The fact that I don’t greet each day with a sneer anymore is a spiritual awakening. My days use to be ruined before I fully woke up. I’d stir in bed until I remembered last night’s anger. Pissed before feet hit the floor. Let’s make sure everyone knows how serious I was yesterday by making today a resent-filled slow-burn of bad vibes.

Step Twelve: Having had a spiritual awakening as the result of these steps, we tried to carry this message to alcoholics, and to practice these principles in all our affairs.

I never had a choice. I had to drink. There was no option. I prayed that I could control it. And by controlling it, I mean drinking just to the level where people don’t know. Stopping was altogether out. I knew I wasn’t going to win that one. My alcoholic life had become all about damage control. Hence, the isolation. I’d argue that alcoholism is the mother of invention. At least mental invention. There wasn’t anything I couldn’t pretzel into a reason to drink.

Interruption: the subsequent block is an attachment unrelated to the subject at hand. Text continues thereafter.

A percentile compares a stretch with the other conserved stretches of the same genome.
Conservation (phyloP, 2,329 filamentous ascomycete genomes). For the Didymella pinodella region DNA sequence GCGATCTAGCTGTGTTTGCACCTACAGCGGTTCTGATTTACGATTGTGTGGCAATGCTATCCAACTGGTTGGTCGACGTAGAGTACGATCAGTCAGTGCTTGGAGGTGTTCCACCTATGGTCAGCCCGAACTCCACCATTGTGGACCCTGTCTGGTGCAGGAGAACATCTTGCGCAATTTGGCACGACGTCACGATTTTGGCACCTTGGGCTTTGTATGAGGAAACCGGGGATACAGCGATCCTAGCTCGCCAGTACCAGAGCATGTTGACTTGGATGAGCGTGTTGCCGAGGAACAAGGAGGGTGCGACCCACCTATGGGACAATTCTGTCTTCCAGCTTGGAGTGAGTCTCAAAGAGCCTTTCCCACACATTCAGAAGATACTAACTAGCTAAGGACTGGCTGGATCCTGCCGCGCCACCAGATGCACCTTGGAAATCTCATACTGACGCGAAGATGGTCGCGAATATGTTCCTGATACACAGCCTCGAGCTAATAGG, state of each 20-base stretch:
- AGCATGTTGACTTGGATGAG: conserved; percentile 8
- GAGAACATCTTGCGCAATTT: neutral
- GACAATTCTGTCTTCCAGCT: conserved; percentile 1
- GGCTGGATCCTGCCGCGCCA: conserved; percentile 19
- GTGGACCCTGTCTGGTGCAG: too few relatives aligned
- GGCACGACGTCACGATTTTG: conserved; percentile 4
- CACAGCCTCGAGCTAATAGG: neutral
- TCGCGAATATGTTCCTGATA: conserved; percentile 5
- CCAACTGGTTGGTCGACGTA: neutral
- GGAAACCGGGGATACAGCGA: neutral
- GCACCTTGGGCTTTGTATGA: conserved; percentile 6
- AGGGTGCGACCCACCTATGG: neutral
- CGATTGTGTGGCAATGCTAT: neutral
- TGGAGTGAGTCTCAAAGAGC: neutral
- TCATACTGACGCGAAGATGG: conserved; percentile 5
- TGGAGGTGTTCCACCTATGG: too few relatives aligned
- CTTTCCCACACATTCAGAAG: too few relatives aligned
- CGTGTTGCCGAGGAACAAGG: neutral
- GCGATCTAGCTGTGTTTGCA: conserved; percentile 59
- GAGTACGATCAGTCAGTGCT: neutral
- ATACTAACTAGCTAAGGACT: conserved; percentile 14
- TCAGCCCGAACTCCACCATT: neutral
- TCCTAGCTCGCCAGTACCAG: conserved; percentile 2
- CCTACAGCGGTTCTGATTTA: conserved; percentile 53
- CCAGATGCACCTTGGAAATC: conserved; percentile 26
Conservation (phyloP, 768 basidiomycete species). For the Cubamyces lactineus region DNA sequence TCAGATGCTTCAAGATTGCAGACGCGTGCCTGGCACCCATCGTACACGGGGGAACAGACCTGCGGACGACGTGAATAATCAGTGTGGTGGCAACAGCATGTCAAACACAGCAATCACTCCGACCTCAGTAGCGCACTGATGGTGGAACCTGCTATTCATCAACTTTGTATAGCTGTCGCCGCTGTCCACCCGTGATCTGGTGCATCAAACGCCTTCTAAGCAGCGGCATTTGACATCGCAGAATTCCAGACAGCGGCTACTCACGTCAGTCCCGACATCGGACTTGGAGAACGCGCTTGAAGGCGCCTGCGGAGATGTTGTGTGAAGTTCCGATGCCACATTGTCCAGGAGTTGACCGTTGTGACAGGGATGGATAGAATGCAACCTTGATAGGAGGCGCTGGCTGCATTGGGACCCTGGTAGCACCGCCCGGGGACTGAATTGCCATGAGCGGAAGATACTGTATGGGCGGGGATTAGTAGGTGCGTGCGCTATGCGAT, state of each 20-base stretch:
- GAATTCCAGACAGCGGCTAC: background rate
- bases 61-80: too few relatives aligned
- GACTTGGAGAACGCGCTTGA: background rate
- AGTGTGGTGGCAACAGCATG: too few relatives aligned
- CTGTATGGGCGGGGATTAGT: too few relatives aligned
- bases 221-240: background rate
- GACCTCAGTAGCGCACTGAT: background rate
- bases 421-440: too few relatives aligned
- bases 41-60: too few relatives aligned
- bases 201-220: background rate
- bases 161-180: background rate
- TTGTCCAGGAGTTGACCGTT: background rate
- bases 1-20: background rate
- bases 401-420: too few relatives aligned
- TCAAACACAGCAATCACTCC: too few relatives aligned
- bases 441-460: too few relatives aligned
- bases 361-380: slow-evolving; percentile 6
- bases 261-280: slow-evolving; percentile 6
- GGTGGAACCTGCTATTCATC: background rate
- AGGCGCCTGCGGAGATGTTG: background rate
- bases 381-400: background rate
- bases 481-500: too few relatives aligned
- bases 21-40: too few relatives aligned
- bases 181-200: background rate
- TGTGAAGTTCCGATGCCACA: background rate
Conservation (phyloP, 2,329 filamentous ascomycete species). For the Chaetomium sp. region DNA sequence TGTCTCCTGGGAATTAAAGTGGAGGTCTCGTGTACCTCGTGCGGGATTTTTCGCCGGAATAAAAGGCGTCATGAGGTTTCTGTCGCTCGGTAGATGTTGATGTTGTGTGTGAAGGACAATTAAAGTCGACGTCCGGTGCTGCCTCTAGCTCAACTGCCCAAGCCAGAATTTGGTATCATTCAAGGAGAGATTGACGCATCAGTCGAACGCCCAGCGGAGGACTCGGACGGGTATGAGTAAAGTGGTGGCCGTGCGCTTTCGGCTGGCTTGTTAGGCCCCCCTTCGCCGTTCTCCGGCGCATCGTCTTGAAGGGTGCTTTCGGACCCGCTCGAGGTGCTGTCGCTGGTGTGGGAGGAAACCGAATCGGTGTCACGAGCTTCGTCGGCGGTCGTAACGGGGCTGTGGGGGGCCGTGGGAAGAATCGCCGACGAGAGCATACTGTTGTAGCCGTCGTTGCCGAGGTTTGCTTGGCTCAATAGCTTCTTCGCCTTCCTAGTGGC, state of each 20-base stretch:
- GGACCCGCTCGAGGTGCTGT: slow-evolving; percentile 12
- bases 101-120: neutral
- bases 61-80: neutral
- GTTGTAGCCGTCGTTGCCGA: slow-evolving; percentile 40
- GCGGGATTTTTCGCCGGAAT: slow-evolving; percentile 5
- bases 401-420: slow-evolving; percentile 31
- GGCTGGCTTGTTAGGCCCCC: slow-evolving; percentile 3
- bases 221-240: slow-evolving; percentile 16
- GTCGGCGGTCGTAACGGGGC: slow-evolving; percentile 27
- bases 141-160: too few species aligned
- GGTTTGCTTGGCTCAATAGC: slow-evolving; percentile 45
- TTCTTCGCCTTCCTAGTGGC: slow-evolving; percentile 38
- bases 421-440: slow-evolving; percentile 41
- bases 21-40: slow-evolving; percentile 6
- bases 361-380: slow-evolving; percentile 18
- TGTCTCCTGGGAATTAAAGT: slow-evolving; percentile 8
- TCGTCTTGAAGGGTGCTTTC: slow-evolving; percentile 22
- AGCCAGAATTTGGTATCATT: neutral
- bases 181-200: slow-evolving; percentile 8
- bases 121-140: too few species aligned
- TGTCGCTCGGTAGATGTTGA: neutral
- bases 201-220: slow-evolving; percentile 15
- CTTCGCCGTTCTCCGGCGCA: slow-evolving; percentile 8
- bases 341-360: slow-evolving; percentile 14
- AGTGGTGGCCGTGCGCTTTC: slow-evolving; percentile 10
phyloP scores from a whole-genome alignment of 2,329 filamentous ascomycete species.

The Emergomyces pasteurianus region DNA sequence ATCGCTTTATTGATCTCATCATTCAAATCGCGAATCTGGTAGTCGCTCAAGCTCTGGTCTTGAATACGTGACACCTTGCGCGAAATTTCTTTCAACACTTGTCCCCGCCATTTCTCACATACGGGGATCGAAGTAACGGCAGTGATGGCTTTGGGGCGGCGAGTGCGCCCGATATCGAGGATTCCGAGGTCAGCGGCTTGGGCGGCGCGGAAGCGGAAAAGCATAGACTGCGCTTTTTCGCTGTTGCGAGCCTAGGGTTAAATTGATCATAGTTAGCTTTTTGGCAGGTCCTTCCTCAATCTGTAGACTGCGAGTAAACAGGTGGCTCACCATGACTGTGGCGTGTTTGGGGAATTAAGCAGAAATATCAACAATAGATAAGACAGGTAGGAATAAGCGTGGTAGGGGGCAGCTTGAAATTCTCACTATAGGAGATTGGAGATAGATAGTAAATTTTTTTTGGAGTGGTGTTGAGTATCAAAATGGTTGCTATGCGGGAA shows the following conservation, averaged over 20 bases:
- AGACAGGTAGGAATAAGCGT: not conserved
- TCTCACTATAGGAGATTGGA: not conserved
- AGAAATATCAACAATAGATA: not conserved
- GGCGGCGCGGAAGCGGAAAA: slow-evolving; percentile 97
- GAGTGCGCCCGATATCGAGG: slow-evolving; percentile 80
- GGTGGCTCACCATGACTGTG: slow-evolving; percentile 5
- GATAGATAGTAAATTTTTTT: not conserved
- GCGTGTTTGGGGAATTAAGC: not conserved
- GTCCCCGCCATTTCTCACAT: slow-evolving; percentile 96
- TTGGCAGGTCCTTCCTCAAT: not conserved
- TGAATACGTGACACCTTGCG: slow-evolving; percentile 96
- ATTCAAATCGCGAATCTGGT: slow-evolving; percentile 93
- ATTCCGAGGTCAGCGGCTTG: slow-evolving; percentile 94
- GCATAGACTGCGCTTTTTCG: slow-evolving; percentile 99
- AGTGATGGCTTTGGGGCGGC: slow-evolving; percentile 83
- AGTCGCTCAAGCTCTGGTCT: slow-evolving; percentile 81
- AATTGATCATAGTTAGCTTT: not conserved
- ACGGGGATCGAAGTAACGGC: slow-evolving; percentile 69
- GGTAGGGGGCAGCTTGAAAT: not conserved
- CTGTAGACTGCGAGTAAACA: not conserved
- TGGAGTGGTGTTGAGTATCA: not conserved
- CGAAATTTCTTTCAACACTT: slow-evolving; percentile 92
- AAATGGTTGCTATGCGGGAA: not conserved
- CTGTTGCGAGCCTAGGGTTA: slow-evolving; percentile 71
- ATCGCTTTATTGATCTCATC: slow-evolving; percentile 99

For today and the foreseeable future: What if I put spiritual awakening into a literal practice? When I awaken in the morning, make it spiritual. Roll out of bed onto my knees. Have a pillow down there waiting. As I come into consciousness, I slowly make contact with my higher power and ask for my tools to be sharp and at the ready.

Practice makes habit. I’m already familiar with rolling out of bed. Now it needs to count for something.

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